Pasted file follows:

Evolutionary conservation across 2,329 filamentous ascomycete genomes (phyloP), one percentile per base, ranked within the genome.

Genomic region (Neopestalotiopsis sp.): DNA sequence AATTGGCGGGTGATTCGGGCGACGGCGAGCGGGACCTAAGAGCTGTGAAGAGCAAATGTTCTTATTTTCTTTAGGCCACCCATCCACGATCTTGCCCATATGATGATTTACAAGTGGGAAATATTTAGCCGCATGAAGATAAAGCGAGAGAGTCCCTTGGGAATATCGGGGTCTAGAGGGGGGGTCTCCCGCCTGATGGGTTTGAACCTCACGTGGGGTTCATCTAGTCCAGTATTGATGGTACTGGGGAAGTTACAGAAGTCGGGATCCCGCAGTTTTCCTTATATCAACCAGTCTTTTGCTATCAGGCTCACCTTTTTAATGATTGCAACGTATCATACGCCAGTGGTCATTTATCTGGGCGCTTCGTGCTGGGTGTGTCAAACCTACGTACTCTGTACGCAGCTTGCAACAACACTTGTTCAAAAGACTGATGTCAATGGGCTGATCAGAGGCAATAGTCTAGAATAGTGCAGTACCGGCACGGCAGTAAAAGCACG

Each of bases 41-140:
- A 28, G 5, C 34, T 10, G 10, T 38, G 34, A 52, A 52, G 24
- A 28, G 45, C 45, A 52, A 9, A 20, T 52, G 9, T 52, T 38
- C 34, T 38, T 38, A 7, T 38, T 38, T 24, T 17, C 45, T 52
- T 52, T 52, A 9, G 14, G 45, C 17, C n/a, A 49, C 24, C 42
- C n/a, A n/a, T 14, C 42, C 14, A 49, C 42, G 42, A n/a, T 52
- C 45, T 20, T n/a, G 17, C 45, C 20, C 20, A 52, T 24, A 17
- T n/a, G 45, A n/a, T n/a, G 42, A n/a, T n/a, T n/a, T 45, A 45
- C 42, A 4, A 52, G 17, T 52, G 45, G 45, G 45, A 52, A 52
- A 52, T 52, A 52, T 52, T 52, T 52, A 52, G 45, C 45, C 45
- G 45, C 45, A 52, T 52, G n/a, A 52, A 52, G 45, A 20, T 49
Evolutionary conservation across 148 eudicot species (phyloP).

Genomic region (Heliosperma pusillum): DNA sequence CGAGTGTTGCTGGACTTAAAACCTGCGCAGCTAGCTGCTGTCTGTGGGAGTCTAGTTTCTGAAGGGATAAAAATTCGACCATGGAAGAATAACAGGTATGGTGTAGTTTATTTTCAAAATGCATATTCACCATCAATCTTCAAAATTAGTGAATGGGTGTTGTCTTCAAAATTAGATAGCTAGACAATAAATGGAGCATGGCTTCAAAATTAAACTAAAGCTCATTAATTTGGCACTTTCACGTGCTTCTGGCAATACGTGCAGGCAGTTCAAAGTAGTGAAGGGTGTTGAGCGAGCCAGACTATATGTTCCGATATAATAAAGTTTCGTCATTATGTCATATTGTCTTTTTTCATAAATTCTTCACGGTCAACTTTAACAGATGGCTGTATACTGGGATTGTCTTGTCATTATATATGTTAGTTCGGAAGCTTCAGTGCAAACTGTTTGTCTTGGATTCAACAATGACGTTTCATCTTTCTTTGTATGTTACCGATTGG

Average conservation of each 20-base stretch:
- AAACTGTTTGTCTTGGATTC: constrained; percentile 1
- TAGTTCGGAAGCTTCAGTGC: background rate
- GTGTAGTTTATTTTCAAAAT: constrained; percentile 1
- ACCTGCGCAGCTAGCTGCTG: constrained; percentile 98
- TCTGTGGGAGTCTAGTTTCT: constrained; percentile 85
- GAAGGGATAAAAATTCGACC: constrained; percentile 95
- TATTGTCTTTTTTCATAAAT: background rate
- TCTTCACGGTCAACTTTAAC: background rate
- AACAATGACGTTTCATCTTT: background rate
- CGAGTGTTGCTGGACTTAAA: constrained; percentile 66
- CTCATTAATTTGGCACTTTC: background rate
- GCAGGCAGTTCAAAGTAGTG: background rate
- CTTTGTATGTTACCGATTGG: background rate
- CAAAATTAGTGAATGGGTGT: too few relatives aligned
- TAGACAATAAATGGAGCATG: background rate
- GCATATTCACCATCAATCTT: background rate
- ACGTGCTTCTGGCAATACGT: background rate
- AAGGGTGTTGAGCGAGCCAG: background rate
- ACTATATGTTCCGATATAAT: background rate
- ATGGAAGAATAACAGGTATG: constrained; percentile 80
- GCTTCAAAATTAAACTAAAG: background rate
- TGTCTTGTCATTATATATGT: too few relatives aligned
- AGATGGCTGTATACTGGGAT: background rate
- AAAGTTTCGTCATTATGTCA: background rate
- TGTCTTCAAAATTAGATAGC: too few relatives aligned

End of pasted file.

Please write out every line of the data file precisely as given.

Evolutionary conservation across 2,329 filamentous ascomycete genomes (phyloP), one percentile per base, ranked within the genome.

Genomic region (Neopestalotiopsis sp.): DNA sequence AATTGGCGGGTGATTCGGGCGACGGCGAGCGGGACCTAAGAGCTGTGAAGAGCAAATGTTCTTATTTTCTTTAGGCCACCCATCCACGATCTTGCCCATATGATGATTTACAAGTGGGAAATATTTAGCCGCATGAAGATAAAGCGAGAGAGTCCCTTGGGAATATCGGGGTCTAGAGGGGGGGTCTCCCGCCTGATGGGTTTGAACCTCACGTGGGGTTCATCTAGTCCAGTATTGATGGTACTGGGGAAGTTACAGAAGTCGGGATCCCGCAGTTTTCCTTATATCAACCAGTCTTTTGCTATCAGGCTCACCTTTTTAATGATTGCAACGTATCATACGCCAGTGGTCATTTATCTGGGCGCTTCGTGCTGGGTGTGTCAAACCTACGTACTCTGTACGCAGCTTGCAACAACACTTGTTCAAAAGACTGATGTCAATGGGCTGATCAGAGGCAATAGTCTAGAATAGTGCAGTACCGGCACGGCAGTAAAAGCACG

Each of bases 41-140:
- A 28, G 5, C 34, T 10, G 10, T 38, G 34, A 52, A 52, G 24
- A 28, G 45, C 45, A 52, A 9, A 20, T 52, G 9, T 52, T 38
- C 34, T 38, T 38, A 7, T 38, T 38, T 24, T 17, C 45, T 52
- T 52, T 52, A 9, G 14, G 45, C 17, C n/a, A 49, C 24, C 42
- C n/a, A n/a, T 14, C 42, C 14, A 49, C 42, G 42, A n/a, T 52
- C 45, T 20, T n/a, G 17, C 45, C 20, C 20, A 52, T 24, A 17
- T n/a, G 45, A n/a, T n/a, G 42, A n/a, T n/a, T n/a, T 45, A 45
- C 42, A 4, A 52, G 17, T 52, G 45, G 45, G 45, A 52, A 52
- A 52, T 52, A 52, T 52, T 52, T 52, A 52, G 45, C 45, C 45
- G 45, C 45, A 52, T 52, G n/a, A 52, A 52, G 45, A 20, T 49
Evolutionary conservation across 148 eudicot species (phyloP).

Genomic region (Heliosperma pusillum): DNA sequence CGAGTGTTGCTGGACTTAAAACCTGCGCAGCTAGCTGCTGTCTGTGGGAGTCTAGTTTCTGAAGGGATAAAAATTCGACCATGGAAGAATAACAGGTATGGTGTAGTTTATTTTCAAAATGCATATTCACCATCAATCTTCAAAATTAGTGAATGGGTGTTGTCTTCAAAATTAGATAGCTAGACAATAAATGGAGCATGGCTTCAAAATTAAACTAAAGCTCATTAATTTGGCACTTTCACGTGCTTCTGGCAATACGTGCAGGCAGTTCAAAGTAGTGAAGGGTGTTGAGCGAGCCAGACTATATGTTCCGATATAATAAAGTTTCGTCATTATGTCATATTGTCTTTTTTCATAAATTCTTCACGGTCAACTTTAACAGATGGCTGTATACTGGGATTGTCTTGTCATTATATATGTTAGTTCGGAAGCTTCAGTGCAAACTGTTTGTCTTGGATTCAACAATGACGTTTCATCTTTCTTTGTATGTTACCGATTGG

Average conservation of each 20-base stretch:
- AAACTGTTTGTCTTGGATTC: constrained; percentile 1
- TAGTTCGGAAGCTTCAGTGC: background rate
- GTGTAGTTTATTTTCAAAAT: constrained; percentile 1
- ACCTGCGCAGCTAGCTGCTG: constrained; percentile 98
- TCTGTGGGAGTCTAGTTTCT: constrained; percentile 85
- GAAGGGATAAAAATTCGACC: constrained; percentile 95
- TATTGTCTTTTTTCATAAAT: background rate
- TCTTCACGGTCAACTTTAAC: background rate
- AACAATGACGTTTCATCTTT: background rate
- CGAGTGTTGCTGGACTTAAA: constrained; percentile 66
- CTCATTAATTTGGCACTTTC: background rate
- GCAGGCAGTTCAAAGTAGTG: background rate
- CTTTGTATGTTACCGATTGG: background rate
- CAAAATTAGTGAATGGGTGT: too few relatives aligned
- TAGACAATAAATGGAGCATG: background rate
- GCATATTCACCATCAATCTT: background rate
- ACGTGCTTCTGGCAATACGT: background rate
- AAGGGTGTTGAGCGAGCCAG: background rate
- ACTATATGTTCCGATATAAT: background rate
- ATGGAAGAATAACAGGTATG: constrained; percentile 80
- GCTTCAAAATTAAACTAAAG: background rate
- TGTCTTGTCATTATATATGT: too few relatives aligned
- AGATGGCTGTATACTGGGAT: background rate
- AAAGTTTCGTCATTATGTCA: background rate
- TGTCTTCAAAATTAGATAGC: too few relatives aligned